Over the past few years, elevated activity and growth in Toronto’s residential real estate market has made it a powerhouse in the Ontario economy—ironically leading to the province being heavily dependent on the health of the city’s housing sector, according to an independent fiscal watchdog.
Ontario’s Financial Accountability Office recently warned that even a small downward correction in Toronto home prices will lead to the provincial budget suffering billions in losses, the Owen Sound Sun Times reported.
“In the first decade of the 2000s, that revenue ranged between about $1 billion and $1.5 billion a year; in the last few years, it's risen to $2.5 billion,” markets observer David Reevely wrote in his February 20 analysis.
The FAO estimated that a 10 per cent decline in real estate prices would affect provincial revenues by $1.1 billion annually by 2020, and by as much as $2.2 billion every year in the worst-case scenario.
A corollary to this development is that the provincial government would now be reluctant to implement any affordability interventions that might disrupt the steady revenue.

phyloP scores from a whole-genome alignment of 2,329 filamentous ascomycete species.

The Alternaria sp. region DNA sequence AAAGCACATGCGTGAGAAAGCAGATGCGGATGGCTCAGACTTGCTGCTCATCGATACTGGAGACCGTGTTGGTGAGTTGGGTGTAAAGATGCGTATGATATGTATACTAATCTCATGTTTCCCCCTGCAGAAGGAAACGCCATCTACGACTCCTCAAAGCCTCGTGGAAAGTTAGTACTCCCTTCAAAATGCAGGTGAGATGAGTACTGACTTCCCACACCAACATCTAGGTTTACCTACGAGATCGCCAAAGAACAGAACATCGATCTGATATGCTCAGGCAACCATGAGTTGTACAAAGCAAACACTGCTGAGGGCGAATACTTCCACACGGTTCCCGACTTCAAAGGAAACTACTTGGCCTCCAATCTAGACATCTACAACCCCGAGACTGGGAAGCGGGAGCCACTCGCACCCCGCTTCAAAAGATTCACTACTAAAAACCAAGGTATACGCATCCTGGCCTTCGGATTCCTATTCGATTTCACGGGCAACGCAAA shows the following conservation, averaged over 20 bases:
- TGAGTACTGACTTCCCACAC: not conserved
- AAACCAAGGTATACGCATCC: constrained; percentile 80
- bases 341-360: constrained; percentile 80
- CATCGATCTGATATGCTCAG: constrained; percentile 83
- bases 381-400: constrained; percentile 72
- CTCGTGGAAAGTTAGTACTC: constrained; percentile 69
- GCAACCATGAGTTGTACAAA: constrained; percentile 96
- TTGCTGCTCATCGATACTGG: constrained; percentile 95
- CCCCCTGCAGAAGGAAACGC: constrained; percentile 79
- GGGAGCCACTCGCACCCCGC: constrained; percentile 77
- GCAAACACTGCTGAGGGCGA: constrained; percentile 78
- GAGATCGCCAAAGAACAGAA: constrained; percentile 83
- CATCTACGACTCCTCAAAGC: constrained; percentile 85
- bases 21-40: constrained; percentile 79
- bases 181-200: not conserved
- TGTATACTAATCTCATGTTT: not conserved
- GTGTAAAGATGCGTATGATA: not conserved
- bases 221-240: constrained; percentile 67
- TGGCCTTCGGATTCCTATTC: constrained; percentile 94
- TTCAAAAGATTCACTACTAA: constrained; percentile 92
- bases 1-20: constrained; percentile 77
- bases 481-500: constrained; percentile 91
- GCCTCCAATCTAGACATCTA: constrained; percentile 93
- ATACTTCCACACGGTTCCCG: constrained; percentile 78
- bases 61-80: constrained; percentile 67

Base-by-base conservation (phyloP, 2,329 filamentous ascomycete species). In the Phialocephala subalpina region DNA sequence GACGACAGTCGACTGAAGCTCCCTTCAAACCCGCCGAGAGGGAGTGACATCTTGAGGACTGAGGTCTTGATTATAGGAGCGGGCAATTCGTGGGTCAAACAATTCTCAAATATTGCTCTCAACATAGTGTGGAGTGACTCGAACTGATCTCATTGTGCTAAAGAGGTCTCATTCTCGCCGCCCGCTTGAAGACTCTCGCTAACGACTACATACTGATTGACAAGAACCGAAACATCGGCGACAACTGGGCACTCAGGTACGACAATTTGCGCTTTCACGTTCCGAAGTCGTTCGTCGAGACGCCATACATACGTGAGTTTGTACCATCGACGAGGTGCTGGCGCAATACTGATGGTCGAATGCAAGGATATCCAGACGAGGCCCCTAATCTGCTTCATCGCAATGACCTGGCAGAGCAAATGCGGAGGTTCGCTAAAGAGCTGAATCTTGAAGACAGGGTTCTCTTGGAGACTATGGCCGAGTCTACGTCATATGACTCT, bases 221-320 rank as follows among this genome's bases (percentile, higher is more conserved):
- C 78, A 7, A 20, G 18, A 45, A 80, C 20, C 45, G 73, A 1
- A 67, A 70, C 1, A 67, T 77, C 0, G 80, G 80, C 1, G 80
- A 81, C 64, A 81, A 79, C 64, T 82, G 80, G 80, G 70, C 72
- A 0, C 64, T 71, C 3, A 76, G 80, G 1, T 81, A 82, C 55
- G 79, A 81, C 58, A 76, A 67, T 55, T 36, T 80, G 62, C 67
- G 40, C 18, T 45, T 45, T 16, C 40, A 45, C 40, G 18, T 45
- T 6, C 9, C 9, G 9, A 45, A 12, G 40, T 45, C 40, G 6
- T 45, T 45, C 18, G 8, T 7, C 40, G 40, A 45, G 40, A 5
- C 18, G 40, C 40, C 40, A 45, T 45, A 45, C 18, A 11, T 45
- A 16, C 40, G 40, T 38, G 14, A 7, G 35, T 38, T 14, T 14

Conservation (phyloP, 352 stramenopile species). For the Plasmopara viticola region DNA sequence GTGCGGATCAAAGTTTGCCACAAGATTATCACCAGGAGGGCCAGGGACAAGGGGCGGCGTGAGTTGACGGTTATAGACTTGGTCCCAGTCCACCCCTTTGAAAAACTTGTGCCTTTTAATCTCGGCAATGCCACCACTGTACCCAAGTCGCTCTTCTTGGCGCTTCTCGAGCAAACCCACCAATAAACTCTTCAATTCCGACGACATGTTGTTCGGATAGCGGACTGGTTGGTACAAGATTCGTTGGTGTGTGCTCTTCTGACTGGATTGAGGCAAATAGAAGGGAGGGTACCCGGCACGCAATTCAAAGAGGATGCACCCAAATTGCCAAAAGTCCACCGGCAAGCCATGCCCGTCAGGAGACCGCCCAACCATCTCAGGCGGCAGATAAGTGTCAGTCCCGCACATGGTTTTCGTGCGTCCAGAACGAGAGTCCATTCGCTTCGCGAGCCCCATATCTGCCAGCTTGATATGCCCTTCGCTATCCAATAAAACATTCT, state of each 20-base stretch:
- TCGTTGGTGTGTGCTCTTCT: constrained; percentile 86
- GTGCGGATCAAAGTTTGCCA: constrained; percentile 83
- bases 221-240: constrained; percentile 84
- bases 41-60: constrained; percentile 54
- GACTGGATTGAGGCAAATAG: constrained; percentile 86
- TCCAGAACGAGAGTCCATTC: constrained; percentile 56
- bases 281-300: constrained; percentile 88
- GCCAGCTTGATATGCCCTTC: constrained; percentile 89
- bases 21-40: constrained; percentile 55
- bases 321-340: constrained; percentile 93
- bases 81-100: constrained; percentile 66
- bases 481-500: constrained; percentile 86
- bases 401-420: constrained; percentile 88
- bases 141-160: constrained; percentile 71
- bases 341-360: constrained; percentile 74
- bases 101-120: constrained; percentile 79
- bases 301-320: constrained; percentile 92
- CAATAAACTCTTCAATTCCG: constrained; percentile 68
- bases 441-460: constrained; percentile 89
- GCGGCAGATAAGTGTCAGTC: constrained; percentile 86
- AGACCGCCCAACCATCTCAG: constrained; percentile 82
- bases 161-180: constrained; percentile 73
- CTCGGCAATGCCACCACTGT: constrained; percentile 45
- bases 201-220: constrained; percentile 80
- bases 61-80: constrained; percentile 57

“The mad rise in real-estate prices is terrible for young people and locks up a lot of wealth in hard-to-move assets,” Reevely explained, “but it has created a huge windfall for Premier Kathleen Wynne and Finance Minister Charles Sousa. Pursuing housing affordability is not in their, or any provincial politician’s, immediate political interests.”
“[Ontario] collects sales tax on new homes and on fees attached to buying property such as real-estate agents’ commissions. And it collects taxes on a lot of the things people buy when they move, from new furniture to truck rentals. Plus construction employs people who pay income taxes and supports companies that pay corporate taxes,” he added. “If those gushers dry up, that’s bad news.”
Last week, BMO Capital Markets chief economist Doug Porter issued a strong warning after the Canadian Real Estate Association revealed that average home resale prices in Toronto have grown by 22.6 per cent year-over-year in January, in turn inflating the national average by 15.0 per cent.
“Let's drop the pretense. The Toronto housing market - and the many cities surrounding it - are in a housing bubble,” Porter said. “Toronto and any city that is remotely within commuting distance are overheating, and perhaps dangerously so.”
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